Submitted by patentadmin on Mon, 05/17/2010 - 20:48

Several of our recent blog entries have dealt with the increasingly popular sport of suing attorneys. Well, all good things must come to an end. Frankly, we think we have just about exhausted both the educational and entertainment content of this topic. Therefore, we are concluding with some facts and statistics we cribbed from the Profile Of Legal Malpractice Claims, 2004-2007 compiled by the American Bar Association Standing Committee on Lawyers Professional Liability.

1. While the total number of reported claims increased approximately 33% over the preceding four-year period, the number of claims resulting in payments to the claimant exceeding $2M more than doubled. Like the Olympic athletes, plaintiffs are going for the gold.

2. Proportionally more claims are made against small law firms than against large law firms, but the large claims tend to be made against the large law firms. This latter is a reflection of the legal maxim, “you can’t get blood from a stone.”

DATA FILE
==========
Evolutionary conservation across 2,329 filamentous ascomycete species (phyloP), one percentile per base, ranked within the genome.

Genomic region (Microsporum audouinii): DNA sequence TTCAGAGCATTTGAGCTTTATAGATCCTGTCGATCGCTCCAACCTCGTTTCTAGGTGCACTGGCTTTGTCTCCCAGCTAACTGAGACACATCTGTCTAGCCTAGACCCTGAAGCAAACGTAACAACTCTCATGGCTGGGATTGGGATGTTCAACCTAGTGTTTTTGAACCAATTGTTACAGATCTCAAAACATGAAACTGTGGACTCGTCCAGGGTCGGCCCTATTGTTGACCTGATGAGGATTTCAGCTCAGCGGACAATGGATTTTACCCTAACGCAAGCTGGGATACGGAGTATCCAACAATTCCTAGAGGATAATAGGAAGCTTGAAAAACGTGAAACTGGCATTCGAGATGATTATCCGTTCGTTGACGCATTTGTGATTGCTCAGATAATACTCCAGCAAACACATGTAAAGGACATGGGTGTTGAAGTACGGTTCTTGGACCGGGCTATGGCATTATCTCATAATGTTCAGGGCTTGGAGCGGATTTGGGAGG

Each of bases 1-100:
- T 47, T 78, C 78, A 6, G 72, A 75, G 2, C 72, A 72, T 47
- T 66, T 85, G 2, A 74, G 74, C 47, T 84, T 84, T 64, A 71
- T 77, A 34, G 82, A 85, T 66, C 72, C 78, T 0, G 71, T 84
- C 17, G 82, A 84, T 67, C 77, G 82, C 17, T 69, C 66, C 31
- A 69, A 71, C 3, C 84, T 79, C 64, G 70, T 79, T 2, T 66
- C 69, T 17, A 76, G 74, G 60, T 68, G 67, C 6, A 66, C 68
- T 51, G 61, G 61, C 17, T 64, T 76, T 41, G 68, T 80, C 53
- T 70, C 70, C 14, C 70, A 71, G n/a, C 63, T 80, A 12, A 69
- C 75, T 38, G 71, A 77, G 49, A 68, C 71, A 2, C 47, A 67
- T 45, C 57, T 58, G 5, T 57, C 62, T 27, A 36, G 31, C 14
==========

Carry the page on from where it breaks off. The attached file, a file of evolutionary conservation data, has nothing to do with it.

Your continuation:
3. As compared to the preceding period, fewer claims are being abandoned or are resulting in no payment to the claimant. Nevertheless, in the recent period, 61% of all claims had this result and only 1% of claims went to trial and resulted in a judgment for the plaintiff.

4. Here is the good news – only 1.69% of the claims related to intellectual property matters, down from 1.78% in the previous period. Either intellectual property attorneys are good at what they do or they are good at covering their errors.

As a final note, we report on the resolution of a malpractice claim against the Greenberg Traurig firm which had been accused of allowing an allegedly valuable patent to lapse by failing to pay a maintenance fee. Of late, it seemed as if everyone was piling on these poor guys. Well, a few days ago, a jury took just two hours to decide in their favor. GT had pointed out that they had been replaced as counsel with respect to the subject patent. The attorneys who had taken over responsibility for the patent were – not surprisingly – not available for comment.

THE LESSON TO BE LEARNED: Although it may be emotionally satisfying, suing your attorney is likely not a profitable enterprise.

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